The theory behind making moving images was known long before the advent of photography, but the introduction of photographic processes, able to capture a fleeting moment in a fraction of a second, soon led early pioneers to think about what was originally known as animated photography. This book tells the story of those early years, from the nineteenth century onwards, when movie cameras were used only by professional film-makers. It then describes the advent of various forms of amateur cine equipment, before finishing with a return to more professional cameras and how their technology was adapted, often in unexpected ways, for the amateur film-maker. The development of these cameras and the technologies that revolutionised future dseign, as well as the sometimes impractical ideas that flourished briefly before falling by the wayside, all build into a fascinating history of an invention that led to a popular hobby for many and a major industry that touched us all.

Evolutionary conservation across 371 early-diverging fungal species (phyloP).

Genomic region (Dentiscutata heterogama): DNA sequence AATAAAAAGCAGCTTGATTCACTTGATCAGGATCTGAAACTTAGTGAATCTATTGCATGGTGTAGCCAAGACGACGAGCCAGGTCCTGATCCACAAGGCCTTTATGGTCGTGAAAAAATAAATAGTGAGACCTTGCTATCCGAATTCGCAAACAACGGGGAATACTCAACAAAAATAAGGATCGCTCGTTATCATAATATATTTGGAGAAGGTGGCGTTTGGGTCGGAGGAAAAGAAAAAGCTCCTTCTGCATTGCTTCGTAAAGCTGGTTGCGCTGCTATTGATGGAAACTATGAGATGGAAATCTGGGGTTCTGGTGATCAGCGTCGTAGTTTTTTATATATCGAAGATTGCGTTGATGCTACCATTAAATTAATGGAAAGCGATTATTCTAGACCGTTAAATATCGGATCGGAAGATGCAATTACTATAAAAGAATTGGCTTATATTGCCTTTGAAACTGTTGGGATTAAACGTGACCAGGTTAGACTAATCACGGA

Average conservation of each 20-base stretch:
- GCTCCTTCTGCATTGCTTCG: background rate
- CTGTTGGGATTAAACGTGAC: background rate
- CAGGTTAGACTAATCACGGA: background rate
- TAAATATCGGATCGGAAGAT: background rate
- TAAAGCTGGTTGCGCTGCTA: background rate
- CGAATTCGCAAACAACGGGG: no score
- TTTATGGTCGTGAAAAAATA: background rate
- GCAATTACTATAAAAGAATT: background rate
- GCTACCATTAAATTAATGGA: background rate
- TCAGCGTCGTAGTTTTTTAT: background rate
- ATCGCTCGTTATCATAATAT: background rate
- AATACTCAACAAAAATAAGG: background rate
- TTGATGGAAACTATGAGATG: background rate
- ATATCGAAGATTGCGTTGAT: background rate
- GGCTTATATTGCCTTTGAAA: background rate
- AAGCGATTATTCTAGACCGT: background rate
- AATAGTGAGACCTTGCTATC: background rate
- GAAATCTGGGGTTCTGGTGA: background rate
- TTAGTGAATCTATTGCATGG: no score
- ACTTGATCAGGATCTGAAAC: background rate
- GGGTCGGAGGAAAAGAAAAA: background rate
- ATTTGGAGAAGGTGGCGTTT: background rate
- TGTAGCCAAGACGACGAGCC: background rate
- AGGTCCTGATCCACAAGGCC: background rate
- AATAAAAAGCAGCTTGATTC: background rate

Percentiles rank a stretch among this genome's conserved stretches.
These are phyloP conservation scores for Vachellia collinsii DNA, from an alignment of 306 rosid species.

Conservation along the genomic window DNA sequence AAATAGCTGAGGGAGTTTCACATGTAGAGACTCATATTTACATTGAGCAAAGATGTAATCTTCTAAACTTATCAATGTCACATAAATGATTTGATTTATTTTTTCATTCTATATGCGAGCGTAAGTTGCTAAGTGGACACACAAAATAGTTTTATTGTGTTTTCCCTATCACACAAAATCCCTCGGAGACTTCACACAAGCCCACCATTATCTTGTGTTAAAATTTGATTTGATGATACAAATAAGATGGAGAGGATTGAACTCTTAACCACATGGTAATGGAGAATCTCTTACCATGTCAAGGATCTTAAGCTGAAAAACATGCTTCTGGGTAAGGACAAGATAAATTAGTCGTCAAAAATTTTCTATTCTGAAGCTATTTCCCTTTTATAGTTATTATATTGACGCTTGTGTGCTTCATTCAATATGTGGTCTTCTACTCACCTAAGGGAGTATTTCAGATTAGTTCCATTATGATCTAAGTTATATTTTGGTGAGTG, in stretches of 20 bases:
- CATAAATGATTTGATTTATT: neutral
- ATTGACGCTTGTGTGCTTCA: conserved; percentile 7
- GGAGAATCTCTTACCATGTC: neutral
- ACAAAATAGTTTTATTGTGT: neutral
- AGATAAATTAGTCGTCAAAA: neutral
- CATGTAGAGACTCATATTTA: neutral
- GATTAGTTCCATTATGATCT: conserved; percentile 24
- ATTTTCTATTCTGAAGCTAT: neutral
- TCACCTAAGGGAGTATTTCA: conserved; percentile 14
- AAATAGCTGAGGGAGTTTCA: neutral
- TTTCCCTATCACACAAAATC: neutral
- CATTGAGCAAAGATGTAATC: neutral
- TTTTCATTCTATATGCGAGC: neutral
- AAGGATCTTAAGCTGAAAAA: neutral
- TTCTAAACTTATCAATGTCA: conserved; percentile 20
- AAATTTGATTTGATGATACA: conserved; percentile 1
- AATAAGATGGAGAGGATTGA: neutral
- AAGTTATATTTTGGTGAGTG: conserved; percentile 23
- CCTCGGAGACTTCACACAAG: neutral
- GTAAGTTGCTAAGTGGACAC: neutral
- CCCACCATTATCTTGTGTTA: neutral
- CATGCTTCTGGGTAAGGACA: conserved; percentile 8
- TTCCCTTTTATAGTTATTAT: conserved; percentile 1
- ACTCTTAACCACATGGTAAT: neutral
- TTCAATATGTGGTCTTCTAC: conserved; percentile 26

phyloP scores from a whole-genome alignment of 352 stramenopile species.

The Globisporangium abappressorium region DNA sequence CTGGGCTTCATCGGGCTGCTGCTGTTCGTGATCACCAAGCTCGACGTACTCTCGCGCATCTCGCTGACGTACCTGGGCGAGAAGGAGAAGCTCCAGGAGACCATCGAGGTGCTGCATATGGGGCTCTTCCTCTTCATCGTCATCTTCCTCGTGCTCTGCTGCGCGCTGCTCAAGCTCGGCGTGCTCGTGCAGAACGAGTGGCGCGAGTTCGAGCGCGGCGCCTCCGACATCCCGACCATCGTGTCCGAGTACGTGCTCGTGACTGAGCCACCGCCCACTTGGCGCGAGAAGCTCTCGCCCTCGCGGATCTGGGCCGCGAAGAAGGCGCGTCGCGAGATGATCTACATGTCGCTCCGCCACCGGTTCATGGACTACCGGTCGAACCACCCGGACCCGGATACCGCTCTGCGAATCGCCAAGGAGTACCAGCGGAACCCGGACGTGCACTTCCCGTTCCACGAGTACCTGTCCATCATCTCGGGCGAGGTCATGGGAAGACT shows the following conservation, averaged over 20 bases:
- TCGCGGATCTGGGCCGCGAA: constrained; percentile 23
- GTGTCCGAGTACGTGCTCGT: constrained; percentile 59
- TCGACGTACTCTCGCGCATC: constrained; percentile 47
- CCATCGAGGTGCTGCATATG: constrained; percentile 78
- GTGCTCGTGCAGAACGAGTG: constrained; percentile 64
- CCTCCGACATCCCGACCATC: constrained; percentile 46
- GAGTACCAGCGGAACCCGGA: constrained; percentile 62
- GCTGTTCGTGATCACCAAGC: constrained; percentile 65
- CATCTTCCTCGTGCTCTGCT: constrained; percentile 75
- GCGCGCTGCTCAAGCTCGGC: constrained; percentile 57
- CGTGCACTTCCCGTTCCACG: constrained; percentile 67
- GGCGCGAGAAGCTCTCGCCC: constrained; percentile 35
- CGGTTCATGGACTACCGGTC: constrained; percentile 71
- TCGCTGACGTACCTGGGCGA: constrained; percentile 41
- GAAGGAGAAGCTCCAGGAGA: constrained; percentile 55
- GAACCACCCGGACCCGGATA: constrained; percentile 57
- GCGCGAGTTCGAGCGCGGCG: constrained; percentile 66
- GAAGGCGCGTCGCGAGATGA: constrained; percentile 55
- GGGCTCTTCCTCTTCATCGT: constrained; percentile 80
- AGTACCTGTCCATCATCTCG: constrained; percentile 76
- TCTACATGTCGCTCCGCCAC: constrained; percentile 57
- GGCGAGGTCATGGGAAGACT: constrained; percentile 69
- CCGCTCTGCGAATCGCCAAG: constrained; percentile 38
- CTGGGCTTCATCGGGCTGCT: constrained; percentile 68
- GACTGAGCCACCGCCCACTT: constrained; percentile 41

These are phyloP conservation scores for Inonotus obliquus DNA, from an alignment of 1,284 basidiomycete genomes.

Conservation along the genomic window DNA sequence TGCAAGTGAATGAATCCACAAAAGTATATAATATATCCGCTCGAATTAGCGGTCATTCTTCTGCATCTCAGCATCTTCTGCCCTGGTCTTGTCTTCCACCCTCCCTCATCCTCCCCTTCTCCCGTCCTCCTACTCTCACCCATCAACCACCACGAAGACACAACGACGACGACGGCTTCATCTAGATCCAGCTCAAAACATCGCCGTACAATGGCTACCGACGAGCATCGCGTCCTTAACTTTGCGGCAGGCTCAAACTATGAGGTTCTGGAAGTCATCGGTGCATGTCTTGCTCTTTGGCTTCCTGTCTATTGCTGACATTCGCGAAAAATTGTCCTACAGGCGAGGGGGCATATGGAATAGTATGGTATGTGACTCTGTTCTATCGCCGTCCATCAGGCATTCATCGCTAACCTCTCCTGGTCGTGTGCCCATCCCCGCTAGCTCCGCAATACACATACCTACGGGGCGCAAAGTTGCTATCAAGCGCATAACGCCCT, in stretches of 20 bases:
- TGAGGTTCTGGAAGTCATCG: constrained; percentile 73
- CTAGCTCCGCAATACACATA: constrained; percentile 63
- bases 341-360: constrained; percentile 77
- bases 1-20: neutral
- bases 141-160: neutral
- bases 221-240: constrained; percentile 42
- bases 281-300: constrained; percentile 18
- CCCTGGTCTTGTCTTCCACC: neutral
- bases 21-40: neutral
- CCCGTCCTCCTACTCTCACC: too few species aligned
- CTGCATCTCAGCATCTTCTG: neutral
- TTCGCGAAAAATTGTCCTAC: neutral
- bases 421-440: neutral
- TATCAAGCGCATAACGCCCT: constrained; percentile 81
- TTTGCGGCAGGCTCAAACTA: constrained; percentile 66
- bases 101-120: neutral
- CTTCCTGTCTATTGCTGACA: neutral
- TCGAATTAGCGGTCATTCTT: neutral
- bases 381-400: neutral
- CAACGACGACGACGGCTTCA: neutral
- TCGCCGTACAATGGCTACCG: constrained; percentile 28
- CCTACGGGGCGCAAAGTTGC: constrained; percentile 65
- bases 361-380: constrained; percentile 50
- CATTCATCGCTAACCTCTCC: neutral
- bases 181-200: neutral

Table of Contents
Introduction; Early pioneers; The advent of amateur cine; The 8mm boom years; Professional influences; Further information.
John Wade began collecting still cameras in 1972, an interest which eventually led him to a fascination of cine equipment. A former editor of 'Photography' magazine, he is now a full-time freelance writer and photographs who has written six books and many articles about classic and collectable cameras for most of the British photographic press, as well as for antique and collecting magazines.